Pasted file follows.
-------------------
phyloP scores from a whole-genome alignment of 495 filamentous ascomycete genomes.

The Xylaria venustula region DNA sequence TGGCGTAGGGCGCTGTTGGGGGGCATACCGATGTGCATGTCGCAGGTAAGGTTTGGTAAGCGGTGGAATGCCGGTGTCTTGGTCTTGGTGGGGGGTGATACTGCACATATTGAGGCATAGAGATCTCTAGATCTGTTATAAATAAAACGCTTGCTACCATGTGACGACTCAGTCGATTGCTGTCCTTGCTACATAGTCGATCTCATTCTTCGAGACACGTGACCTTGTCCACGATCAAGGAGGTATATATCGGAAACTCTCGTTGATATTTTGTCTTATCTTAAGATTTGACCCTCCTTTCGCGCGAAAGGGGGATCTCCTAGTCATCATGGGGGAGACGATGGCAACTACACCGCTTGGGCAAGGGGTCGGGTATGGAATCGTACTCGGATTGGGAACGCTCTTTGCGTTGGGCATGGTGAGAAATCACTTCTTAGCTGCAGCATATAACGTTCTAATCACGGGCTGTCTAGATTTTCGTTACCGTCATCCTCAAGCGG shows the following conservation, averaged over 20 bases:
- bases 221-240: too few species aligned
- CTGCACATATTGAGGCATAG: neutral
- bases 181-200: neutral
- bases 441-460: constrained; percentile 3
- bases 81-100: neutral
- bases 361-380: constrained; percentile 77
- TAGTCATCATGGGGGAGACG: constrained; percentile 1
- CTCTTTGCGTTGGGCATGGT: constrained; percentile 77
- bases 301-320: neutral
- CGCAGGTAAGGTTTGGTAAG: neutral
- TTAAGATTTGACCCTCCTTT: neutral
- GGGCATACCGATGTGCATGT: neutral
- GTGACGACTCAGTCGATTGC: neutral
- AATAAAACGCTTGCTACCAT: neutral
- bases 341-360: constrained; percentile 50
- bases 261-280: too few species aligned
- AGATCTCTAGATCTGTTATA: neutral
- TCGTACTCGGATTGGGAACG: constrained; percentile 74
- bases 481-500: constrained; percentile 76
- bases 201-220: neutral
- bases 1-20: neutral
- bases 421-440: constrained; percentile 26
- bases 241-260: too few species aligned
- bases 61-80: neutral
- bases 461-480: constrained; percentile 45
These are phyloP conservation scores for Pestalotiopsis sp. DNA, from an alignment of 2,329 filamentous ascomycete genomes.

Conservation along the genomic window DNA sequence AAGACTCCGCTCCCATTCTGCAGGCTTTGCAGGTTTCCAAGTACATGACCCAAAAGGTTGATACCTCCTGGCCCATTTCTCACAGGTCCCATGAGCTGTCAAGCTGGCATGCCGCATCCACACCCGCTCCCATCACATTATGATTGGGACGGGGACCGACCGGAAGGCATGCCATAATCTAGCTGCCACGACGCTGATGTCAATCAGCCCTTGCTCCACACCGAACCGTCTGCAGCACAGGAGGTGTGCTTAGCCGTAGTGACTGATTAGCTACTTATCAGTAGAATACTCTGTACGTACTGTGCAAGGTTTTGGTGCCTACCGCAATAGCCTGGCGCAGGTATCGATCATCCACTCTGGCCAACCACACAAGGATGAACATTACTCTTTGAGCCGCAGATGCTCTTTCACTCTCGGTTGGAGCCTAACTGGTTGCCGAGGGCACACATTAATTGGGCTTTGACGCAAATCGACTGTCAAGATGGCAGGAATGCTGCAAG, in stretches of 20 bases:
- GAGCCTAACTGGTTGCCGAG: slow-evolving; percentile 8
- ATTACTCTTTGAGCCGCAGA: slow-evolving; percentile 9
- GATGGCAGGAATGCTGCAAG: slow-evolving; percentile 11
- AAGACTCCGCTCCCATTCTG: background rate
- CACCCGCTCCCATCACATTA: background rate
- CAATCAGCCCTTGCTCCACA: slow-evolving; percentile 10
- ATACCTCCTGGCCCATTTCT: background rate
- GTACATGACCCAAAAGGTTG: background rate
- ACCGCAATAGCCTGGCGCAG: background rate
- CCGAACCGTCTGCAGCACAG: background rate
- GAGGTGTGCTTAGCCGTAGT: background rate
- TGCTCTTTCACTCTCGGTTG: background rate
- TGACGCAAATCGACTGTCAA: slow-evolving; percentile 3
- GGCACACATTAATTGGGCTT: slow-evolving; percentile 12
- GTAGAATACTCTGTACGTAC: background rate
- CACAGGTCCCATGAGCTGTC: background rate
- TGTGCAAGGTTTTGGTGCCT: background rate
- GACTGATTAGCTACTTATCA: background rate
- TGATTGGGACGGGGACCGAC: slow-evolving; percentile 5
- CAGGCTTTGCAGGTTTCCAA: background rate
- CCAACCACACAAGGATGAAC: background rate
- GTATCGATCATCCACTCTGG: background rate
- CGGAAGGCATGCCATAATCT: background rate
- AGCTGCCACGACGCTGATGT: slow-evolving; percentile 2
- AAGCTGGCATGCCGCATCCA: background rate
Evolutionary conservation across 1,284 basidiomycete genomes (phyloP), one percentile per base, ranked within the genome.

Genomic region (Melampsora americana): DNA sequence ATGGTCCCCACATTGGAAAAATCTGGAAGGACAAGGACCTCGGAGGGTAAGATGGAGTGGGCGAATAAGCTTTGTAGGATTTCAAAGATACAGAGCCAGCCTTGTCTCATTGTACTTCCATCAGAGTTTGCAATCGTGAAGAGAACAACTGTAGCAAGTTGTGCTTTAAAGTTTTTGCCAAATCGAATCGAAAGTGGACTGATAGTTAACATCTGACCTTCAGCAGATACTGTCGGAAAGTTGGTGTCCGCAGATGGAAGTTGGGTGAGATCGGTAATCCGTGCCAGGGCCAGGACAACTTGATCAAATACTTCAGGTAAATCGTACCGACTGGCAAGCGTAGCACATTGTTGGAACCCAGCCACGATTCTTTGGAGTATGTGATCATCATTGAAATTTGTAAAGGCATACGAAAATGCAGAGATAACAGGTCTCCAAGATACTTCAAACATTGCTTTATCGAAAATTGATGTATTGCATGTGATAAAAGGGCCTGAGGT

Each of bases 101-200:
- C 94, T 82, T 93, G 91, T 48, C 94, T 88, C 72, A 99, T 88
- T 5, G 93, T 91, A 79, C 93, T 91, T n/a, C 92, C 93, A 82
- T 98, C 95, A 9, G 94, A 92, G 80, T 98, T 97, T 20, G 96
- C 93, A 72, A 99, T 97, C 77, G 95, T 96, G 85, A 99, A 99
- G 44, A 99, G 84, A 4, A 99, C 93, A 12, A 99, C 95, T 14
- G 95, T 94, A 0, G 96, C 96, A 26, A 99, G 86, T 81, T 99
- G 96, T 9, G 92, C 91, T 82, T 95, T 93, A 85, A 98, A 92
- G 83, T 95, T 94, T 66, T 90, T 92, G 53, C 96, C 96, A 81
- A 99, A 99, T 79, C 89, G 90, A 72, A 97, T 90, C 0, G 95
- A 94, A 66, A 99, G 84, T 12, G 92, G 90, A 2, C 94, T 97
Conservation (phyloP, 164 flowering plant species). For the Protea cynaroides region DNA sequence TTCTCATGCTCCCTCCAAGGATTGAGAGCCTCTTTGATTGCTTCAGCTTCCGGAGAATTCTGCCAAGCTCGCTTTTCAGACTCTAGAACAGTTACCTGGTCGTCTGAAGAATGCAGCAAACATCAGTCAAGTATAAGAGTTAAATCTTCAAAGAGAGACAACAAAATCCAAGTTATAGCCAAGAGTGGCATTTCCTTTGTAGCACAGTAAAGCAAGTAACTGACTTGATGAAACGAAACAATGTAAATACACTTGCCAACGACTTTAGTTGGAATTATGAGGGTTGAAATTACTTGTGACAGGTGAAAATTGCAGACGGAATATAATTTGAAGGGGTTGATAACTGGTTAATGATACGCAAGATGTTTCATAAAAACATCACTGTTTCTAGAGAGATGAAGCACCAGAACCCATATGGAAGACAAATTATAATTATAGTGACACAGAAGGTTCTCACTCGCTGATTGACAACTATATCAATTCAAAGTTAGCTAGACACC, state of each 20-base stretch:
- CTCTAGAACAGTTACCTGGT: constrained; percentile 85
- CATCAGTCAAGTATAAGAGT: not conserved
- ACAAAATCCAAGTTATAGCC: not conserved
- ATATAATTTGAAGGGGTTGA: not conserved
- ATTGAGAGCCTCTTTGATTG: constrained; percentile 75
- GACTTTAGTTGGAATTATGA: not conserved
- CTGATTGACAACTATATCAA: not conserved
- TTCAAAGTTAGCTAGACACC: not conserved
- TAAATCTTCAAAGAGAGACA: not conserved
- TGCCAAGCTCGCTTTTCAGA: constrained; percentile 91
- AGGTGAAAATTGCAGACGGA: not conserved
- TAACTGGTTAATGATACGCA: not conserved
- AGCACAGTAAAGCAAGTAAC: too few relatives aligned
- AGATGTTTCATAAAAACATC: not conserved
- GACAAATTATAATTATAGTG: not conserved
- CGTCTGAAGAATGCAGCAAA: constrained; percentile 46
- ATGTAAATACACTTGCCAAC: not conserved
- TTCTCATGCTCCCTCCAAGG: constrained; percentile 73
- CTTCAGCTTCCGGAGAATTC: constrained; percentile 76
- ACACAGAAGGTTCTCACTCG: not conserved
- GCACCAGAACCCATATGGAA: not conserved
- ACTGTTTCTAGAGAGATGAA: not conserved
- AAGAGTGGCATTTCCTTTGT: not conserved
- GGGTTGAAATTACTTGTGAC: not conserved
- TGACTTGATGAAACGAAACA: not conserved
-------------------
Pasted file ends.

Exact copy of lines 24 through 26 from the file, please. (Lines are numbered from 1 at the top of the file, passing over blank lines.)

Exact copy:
- bases 421-440: constrained; percentile 26
- bases 241-260: too few species aligned
- bases 61-80: neutral